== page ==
When it comes to protections for manufactured housing park tenants, Iowa lawmakers have picked up where they left off last year, and then some.
Bipartisan coalitions of lawmakers introduced identical 26-page bills in the state House and Senate Wednesday morning, seeking to plug what affordable housing advocates have outlined as holes in the state’s manufactured housing laws.
Those apparent holes came under scrutiny over the past year, after park residents began expressing concern over out-of-state companies buying manufactured-housing communities across Iowa and raising lot rents up to 69 percent.
In spring 2019, the Iowa Senate unanimously amended and advanced a bill to require an 180-day notice of rent increases at manufactured-housing parks. The measure came in the final days of the legislative session, however, and failed to make it through the House.
Those concerns culminated in a December public hearing at the state Capitol, during which at least 85 residents, advocates and elected officials gathered, and several shared stories about their experiences under new out-of-state ownership.
State Sen. Zach Wahls, D-Coralville, said the bills are intended to create balance within Iowa’s current manufactured housing laws — a playing field he described as “one-sided” in the favor of landlords over tenants.
“If this bill becomes law, it will be the largest increase in resident protections in a generation, and that’s something I think a lot of people are going to be very excited about,” Wahls, a co-sponsor of the Senate bill, said on Tuesday.
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Should the bills become law, manufactured-housing landlords would have to establish “just cause” to evict a tenant — if the tenant demonstrated a material non-compliance with the rental agreement or violation of the community rules.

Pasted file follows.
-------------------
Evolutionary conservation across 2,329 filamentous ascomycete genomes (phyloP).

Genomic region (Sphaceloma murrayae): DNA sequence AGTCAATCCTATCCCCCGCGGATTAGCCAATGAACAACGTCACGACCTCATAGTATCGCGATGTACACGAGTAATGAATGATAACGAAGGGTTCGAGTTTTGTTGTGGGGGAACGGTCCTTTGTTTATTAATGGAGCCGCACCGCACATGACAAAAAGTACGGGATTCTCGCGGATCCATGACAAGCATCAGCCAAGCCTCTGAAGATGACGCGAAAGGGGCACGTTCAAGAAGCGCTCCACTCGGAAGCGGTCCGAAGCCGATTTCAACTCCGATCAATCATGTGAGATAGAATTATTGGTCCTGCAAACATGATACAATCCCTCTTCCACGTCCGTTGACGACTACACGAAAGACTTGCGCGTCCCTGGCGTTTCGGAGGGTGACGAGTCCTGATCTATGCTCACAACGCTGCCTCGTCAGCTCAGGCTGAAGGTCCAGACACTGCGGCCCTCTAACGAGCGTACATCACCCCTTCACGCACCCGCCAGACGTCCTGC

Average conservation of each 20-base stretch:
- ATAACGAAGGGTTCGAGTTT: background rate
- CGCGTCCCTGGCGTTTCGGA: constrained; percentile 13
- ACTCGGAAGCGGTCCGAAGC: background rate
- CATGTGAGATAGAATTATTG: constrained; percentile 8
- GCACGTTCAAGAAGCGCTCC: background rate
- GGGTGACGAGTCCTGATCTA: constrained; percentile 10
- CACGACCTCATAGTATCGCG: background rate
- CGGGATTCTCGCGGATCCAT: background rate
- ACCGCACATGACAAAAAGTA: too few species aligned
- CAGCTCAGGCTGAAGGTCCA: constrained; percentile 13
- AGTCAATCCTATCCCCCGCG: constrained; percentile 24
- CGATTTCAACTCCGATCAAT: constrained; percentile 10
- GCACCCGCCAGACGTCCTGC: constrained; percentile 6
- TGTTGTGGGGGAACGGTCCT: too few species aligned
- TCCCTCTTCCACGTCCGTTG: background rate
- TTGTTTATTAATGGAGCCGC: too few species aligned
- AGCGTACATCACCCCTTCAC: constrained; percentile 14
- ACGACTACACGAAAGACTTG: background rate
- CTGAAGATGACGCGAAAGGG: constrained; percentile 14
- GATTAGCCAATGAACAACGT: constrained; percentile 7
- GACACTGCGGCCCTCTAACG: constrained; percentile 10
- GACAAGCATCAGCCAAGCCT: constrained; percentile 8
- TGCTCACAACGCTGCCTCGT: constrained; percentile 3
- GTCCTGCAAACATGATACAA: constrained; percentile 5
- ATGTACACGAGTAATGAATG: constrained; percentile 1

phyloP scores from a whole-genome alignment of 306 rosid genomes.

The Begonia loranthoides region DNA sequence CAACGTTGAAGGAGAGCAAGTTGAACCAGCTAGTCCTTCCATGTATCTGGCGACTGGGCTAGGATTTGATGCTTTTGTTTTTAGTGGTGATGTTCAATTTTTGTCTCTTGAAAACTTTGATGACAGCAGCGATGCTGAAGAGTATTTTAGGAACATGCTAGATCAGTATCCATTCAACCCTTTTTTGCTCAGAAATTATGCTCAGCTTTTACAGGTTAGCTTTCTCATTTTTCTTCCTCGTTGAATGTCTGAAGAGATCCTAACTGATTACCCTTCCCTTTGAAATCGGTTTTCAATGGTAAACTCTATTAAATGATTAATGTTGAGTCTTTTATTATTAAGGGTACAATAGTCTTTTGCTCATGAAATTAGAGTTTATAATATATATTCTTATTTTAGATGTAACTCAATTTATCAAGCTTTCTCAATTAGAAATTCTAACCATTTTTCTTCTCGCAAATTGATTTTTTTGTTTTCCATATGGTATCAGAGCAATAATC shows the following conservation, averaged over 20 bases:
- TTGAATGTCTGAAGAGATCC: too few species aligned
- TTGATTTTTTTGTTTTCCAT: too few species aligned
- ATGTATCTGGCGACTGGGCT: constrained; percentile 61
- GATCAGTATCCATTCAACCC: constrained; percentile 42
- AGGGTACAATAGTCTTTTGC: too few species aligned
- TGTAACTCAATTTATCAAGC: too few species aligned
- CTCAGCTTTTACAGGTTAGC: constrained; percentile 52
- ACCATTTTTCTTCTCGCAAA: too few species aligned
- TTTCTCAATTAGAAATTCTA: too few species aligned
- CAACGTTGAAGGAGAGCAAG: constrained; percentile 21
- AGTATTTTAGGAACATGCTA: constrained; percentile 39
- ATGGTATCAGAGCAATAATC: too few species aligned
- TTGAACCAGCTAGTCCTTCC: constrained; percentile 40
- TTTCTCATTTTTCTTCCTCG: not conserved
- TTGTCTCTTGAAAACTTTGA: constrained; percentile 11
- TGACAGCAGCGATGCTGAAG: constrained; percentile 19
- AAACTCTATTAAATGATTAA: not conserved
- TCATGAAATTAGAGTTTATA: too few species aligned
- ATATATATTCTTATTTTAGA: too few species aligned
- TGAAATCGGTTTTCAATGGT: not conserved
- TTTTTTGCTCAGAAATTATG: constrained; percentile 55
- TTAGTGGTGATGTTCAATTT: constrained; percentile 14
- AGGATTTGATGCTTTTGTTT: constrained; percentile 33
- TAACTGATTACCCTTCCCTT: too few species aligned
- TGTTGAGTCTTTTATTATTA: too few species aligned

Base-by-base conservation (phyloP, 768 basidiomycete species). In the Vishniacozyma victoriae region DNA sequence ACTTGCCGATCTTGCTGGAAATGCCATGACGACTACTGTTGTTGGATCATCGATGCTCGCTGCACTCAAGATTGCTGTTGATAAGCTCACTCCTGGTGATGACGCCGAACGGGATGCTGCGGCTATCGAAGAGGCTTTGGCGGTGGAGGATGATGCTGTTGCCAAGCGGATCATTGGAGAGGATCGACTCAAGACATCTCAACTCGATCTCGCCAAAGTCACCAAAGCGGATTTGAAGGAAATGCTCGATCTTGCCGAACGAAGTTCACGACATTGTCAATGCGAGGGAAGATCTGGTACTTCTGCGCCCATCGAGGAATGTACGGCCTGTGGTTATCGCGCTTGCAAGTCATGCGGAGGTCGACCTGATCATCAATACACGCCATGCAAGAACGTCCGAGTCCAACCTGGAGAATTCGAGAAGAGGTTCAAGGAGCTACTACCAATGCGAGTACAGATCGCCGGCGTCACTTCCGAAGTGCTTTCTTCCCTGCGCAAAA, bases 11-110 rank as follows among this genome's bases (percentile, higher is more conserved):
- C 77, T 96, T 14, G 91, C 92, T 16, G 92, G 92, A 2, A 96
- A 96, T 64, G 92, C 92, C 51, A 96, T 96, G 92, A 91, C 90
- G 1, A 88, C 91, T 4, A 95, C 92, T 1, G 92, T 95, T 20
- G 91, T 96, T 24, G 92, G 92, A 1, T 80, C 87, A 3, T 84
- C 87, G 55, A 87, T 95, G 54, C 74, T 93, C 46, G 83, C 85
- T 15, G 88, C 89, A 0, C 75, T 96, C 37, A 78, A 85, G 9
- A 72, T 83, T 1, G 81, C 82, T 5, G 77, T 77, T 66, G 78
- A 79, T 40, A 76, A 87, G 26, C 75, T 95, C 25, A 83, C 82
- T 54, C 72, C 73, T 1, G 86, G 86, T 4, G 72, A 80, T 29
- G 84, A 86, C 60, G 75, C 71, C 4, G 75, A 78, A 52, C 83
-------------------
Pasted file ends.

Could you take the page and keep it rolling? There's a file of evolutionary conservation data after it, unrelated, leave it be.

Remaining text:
The landlord no longer could evict a tenant strictly with 60 days’ notice and no reason given.
“When you talk to residents, they understand very clearly that they can be evicted for any reason or no reason at all, and so it creates a sense of fear around speaking up for their rights or anything like that,” Wahls said.
Park owners would have to give 180 days’ notice, rather than 60, before raising lot rents, and only could do so once each year.
If the increases amounted to more than the average annual increase of the Midwest region’s consumer price index, the landlord must justify the cost to residents — with permissible explanations including the cost of capital improvements or reasonable operating and maintenance expenses.
The bills would clarify that manufactured housing law violations constitute unlawful consumer fraud practices, giving the Iowa Attorney General’s Office permission to enforce provisions.
And the legislation would make Iowa’s manufactured housing laws more consistent with its landlord-tenant act, governing apartment renters, in multiple areas.
These include doubling a six-month presumption of retaliation against tenants evicted after complaining, and giving tenants the ability to pursue remedies against landlords who violate lease agreements or unlawfully oust them.
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Iowa lawmakers worked with the Iowa Manufactured Housing Association, to which most major out-of-state park owners belong, according to a legislative summary from Wahls.
Among the concessions were the inclusion of a “rent justification” rather than a “rent cap” provision, and removing a proposal that would have required landlords seeking to sell their communities to first offer it to residents.
Even so, Wahls said he believes the bill remains strong and an improvement from the status quo.
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